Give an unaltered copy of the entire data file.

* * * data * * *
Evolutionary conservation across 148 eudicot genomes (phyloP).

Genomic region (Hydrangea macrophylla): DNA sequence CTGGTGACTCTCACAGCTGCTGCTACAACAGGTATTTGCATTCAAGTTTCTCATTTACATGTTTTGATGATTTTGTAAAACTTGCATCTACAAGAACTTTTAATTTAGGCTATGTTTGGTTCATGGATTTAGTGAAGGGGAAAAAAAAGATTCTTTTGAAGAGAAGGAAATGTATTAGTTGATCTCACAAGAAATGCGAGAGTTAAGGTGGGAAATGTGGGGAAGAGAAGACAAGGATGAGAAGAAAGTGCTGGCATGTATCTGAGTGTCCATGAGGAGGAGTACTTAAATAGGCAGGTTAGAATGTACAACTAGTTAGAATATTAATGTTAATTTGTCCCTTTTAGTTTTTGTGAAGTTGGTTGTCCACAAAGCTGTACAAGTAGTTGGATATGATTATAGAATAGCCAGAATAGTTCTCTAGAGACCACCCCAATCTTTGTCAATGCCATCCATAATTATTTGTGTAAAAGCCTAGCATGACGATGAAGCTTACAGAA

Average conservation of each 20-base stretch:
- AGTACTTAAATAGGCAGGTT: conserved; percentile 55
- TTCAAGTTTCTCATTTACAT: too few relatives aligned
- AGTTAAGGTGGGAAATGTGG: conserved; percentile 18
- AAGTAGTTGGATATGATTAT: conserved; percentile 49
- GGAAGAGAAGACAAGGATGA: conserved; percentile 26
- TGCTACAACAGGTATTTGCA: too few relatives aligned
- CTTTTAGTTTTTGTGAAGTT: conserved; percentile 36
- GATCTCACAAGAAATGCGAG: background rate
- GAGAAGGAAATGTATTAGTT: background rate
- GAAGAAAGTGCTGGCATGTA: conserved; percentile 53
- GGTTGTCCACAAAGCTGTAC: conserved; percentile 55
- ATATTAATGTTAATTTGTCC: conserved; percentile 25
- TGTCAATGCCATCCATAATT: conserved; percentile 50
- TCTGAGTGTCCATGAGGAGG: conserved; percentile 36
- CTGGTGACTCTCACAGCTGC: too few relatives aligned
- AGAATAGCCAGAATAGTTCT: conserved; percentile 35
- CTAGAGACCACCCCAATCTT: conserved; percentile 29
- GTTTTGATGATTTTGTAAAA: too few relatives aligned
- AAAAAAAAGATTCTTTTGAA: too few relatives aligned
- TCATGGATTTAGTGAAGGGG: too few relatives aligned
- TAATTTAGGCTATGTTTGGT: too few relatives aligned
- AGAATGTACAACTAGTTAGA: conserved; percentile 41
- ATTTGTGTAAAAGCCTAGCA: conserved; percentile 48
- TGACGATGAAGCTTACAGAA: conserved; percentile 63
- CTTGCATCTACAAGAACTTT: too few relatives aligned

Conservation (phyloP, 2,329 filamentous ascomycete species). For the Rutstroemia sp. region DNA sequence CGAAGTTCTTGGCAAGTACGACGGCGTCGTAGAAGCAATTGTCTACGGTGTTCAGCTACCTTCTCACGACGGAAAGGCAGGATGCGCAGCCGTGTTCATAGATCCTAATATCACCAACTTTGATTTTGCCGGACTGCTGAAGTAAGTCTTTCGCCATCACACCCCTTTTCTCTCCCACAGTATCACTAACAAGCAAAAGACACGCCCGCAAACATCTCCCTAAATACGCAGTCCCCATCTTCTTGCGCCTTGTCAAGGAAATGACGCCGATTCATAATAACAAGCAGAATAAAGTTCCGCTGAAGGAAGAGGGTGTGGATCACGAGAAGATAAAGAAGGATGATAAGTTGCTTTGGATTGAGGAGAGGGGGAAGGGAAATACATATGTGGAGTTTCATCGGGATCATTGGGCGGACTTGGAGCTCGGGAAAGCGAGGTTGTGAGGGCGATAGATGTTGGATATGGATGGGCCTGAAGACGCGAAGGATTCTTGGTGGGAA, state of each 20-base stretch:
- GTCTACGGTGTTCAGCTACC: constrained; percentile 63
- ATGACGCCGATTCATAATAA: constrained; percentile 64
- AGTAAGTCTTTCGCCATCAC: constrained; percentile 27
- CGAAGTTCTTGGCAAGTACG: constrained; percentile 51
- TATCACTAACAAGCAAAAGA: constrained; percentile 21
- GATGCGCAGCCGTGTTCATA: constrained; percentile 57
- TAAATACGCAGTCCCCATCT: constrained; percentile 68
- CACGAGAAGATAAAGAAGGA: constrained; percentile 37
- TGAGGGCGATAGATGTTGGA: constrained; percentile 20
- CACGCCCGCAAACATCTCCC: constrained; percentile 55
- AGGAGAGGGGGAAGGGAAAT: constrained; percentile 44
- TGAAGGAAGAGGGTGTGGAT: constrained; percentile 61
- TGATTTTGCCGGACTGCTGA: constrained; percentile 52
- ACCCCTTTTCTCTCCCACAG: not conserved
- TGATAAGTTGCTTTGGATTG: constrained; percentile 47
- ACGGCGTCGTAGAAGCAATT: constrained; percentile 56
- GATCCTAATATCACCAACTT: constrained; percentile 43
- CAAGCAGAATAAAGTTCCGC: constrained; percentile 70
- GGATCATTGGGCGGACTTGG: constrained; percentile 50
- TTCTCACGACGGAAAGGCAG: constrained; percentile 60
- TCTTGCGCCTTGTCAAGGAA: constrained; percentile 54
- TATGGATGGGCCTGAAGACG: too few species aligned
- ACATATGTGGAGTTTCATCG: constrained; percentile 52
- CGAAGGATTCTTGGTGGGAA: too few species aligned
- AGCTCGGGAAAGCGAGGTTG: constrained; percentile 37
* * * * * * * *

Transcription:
Evolutionary conservation across 148 eudicot genomes (phyloP).

Genomic region (Hydrangea macrophylla): DNA sequence CTGGTGACTCTCACAGCTGCTGCTACAACAGGTATTTGCATTCAAGTTTCTCATTTACATGTTTTGATGATTTTGTAAAACTTGCATCTACAAGAACTTTTAATTTAGGCTATGTTTGGTTCATGGATTTAGTGAAGGGGAAAAAAAAGATTCTTTTGAAGAGAAGGAAATGTATTAGTTGATCTCACAAGAAATGCGAGAGTTAAGGTGGGAAATGTGGGGAAGAGAAGACAAGGATGAGAAGAAAGTGCTGGCATGTATCTGAGTGTCCATGAGGAGGAGTACTTAAATAGGCAGGTTAGAATGTACAACTAGTTAGAATATTAATGTTAATTTGTCCCTTTTAGTTTTTGTGAAGTTGGTTGTCCACAAAGCTGTACAAGTAGTTGGATATGATTATAGAATAGCCAGAATAGTTCTCTAGAGACCACCCCAATCTTTGTCAATGCCATCCATAATTATTTGTGTAAAAGCCTAGCATGACGATGAAGCTTACAGAA

Average conservation of each 20-base stretch:
- AGTACTTAAATAGGCAGGTT: conserved; percentile 55
- TTCAAGTTTCTCATTTACAT: too few relatives aligned
- AGTTAAGGTGGGAAATGTGG: conserved; percentile 18
- AAGTAGTTGGATATGATTAT: conserved; percentile 49
- GGAAGAGAAGACAAGGATGA: conserved; percentile 26
- TGCTACAACAGGTATTTGCA: too few relatives aligned
- CTTTTAGTTTTTGTGAAGTT: conserved; percentile 36
- GATCTCACAAGAAATGCGAG: background rate
- GAGAAGGAAATGTATTAGTT: background rate
- GAAGAAAGTGCTGGCATGTA: conserved; percentile 53
- GGTTGTCCACAAAGCTGTAC: conserved; percentile 55
- ATATTAATGTTAATTTGTCC: conserved; percentile 25
- TGTCAATGCCATCCATAATT: conserved; percentile 50
- TCTGAGTGTCCATGAGGAGG: conserved; percentile 36
- CTGGTGACTCTCACAGCTGC: too few relatives aligned
- AGAATAGCCAGAATAGTTCT: conserved; percentile 35
- CTAGAGACCACCCCAATCTT: conserved; percentile 29
- GTTTTGATGATTTTGTAAAA: too few relatives aligned
- AAAAAAAAGATTCTTTTGAA: too few relatives aligned
- TCATGGATTTAGTGAAGGGG: too few relatives aligned
- TAATTTAGGCTATGTTTGGT: too few relatives aligned
- AGAATGTACAACTAGTTAGA: conserved; percentile 41
- ATTTGTGTAAAAGCCTAGCA: conserved; percentile 48
- TGACGATGAAGCTTACAGAA: conserved; percentile 63
- CTTGCATCTACAAGAACTTT: too few relatives aligned

Conservation (phyloP, 2,329 filamentous ascomycete species). For the Rutstroemia sp. region DNA sequence CGAAGTTCTTGGCAAGTACGACGGCGTCGTAGAAGCAATTGTCTACGGTGTTCAGCTACCTTCTCACGACGGAAAGGCAGGATGCGCAGCCGTGTTCATAGATCCTAATATCACCAACTTTGATTTTGCCGGACTGCTGAAGTAAGTCTTTCGCCATCACACCCCTTTTCTCTCCCACAGTATCACTAACAAGCAAAAGACACGCCCGCAAACATCTCCCTAAATACGCAGTCCCCATCTTCTTGCGCCTTGTCAAGGAAATGACGCCGATTCATAATAACAAGCAGAATAAAGTTCCGCTGAAGGAAGAGGGTGTGGATCACGAGAAGATAAAGAAGGATGATAAGTTGCTTTGGATTGAGGAGAGGGGGAAGGGAAATACATATGTGGAGTTTCATCGGGATCATTGGGCGGACTTGGAGCTCGGGAAAGCGAGGTTGTGAGGGCGATAGATGTTGGATATGGATGGGCCTGAAGACGCGAAGGATTCTTGGTGGGAA, state of each 20-base stretch:
- GTCTACGGTGTTCAGCTACC: constrained; percentile 63
- ATGACGCCGATTCATAATAA: constrained; percentile 64
- AGTAAGTCTTTCGCCATCAC: constrained; percentile 27
- CGAAGTTCTTGGCAAGTACG: constrained; percentile 51
- TATCACTAACAAGCAAAAGA: constrained; percentile 21
- GATGCGCAGCCGTGTTCATA: constrained; percentile 57
- TAAATACGCAGTCCCCATCT: constrained; percentile 68
- CACGAGAAGATAAAGAAGGA: constrained; percentile 37
- TGAGGGCGATAGATGTTGGA: constrained; percentile 20
- CACGCCCGCAAACATCTCCC: constrained; percentile 55
- AGGAGAGGGGGAAGGGAAAT: constrained; percentile 44
- TGAAGGAAGAGGGTGTGGAT: constrained; percentile 61
- TGATTTTGCCGGACTGCTGA: constrained; percentile 52
- ACCCCTTTTCTCTCCCACAG: not conserved
- TGATAAGTTGCTTTGGATTG: constrained; percentile 47
- ACGGCGTCGTAGAAGCAATT: constrained; percentile 56
- GATCCTAATATCACCAACTT: constrained; percentile 43
- CAAGCAGAATAAAGTTCCGC: constrained; percentile 70
- GGATCATTGGGCGGACTTGG: constrained; percentile 50
- TTCTCACGACGGAAAGGCAG: constrained; percentile 60
- TCTTGCGCCTTGTCAAGGAA: constrained; percentile 54
- TATGGATGGGCCTGAAGACG: too few species aligned
- ACATATGTGGAGTTTCATCG: constrained; percentile 52
- CGAAGGATTCTTGGTGGGAA: too few species aligned
- AGCTCGGGAAAGCGAGGTTG: constrained; percentile 37